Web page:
Aside from increasingly tough and inventive challenges, there are a few themes already developing on season 4 of Top Chef.
Two of them involve things creatures produce. Can you guess? One is fairly obvious: hair. There’s an ongoing debate in my apartment about whose quasi peacock hairdo needs to go: Richard’s or Jennifer’s. We’re split down the middle. Richard’s drives me nuts. It’s a fauxhawk — granted I am no hairstylist — but it’s too short for the traditional spikes, and it strikes me as being as formal as his food and personality. Could it be that he uses the same molecular extracts in both? If we had scratch-and-sniff TVs, perhaps last night we would have smelled eucalyptus. Actually, Richard is less of a mad scientist than guest judge Wylie Dufresne. The reason I bring up the WD-50 owner (I haven’t made it out to his New York restaurant; have any of you?) in this discussion of hair is that he deadpanned a great line while tasting everybody’s quickfire dishes, muttering to Mark, ”Nice sideburns.” It was just so unexpected. Even Mark giggled.
The second trend — and there’s no way to put this delicately — is poop. If you recall, in episode 1, Erik made that terrible nacho soufflé with a streak of refried beans going across the plate. I mean, as a half Mexican I love me some refried beans, but a pretty garnish they do not make. During last night’s quickfire, which involved creating an entrée using five ingredients from a green market, Andrew used an unauthorized component: balsamic vinegar. His response when busted? ”Poo.” Soon after that, Nikki made dried-blueberry-and-cheese-stuffed mushrooms, which looked like — you guessed it! Here’s hoping this movement is over.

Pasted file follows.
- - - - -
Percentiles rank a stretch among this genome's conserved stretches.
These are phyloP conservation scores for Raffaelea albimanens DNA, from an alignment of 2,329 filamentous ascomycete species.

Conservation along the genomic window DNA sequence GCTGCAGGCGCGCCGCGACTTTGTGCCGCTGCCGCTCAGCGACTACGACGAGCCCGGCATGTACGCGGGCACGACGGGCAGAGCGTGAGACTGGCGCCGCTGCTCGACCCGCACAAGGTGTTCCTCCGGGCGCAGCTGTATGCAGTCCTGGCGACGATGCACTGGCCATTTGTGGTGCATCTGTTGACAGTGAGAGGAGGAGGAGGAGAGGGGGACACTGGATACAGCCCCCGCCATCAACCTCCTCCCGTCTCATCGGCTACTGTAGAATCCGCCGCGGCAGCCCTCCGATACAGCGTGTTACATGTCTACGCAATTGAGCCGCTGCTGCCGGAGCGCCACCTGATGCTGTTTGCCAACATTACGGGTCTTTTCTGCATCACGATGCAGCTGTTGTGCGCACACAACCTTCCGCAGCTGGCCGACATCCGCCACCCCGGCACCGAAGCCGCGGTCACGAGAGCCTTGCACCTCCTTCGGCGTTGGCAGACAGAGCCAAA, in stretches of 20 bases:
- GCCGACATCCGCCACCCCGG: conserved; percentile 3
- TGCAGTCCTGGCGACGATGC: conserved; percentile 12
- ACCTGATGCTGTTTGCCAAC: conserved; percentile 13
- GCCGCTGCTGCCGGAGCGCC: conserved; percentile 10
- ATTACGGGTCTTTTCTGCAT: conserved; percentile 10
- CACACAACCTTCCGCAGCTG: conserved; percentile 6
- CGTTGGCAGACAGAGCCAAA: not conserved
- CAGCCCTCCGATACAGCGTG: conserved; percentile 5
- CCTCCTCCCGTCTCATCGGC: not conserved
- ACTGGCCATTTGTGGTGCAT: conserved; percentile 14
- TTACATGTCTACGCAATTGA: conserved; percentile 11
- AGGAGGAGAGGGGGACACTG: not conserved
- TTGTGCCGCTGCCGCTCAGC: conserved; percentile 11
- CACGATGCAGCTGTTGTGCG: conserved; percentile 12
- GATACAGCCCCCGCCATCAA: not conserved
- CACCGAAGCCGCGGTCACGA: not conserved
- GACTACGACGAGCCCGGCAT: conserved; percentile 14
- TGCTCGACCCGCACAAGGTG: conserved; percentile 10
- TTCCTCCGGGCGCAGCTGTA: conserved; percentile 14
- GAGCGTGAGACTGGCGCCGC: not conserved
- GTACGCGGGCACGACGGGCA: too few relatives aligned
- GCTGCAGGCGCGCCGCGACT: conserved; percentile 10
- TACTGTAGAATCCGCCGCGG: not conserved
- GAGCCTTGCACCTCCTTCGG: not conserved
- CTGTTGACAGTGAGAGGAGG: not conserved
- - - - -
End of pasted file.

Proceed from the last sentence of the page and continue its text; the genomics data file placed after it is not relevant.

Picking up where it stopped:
Onto the food. Is it just me or has there been a lot of red meat? Steak au poivre, sirloin steak, seared rib-eye steak, tenderloin tips, lamb chops. Though my stomach is kicking at the thought of it all (I’m sensitive), I would have loved to try Mark’s immunity-winning ”sirloin steak turnips, mushrooms, peaches, butter” because I love a play on sweet and savory or sour. (My late great-aunt, for instance, used to make an amazing sauerkraut with apples and brown sugar.)
Here’s a test of our mutual gullibility: When the main challenge came along, how many knives did they have to pull before you were finally convinced that they were not going to have to cook exotic animals? Even though Antonia wondered how she might braise bear, I was pretty confident by then that there was something more to this contest. (Besides, either PETA or Morgan Freeman would have hunted down Padma and Tom if they had given the order to prepare penguin à la king.) And while we’re on the subject, I just can’t wrap my head around the creature that is Andrew. Did you hear him growl like a lion? He’s a caricature with those facial expressions, that voice, and the things he says. It’s 10 p.m. Does Elmer Fudd know where his child is?
NEXT: Eating like animals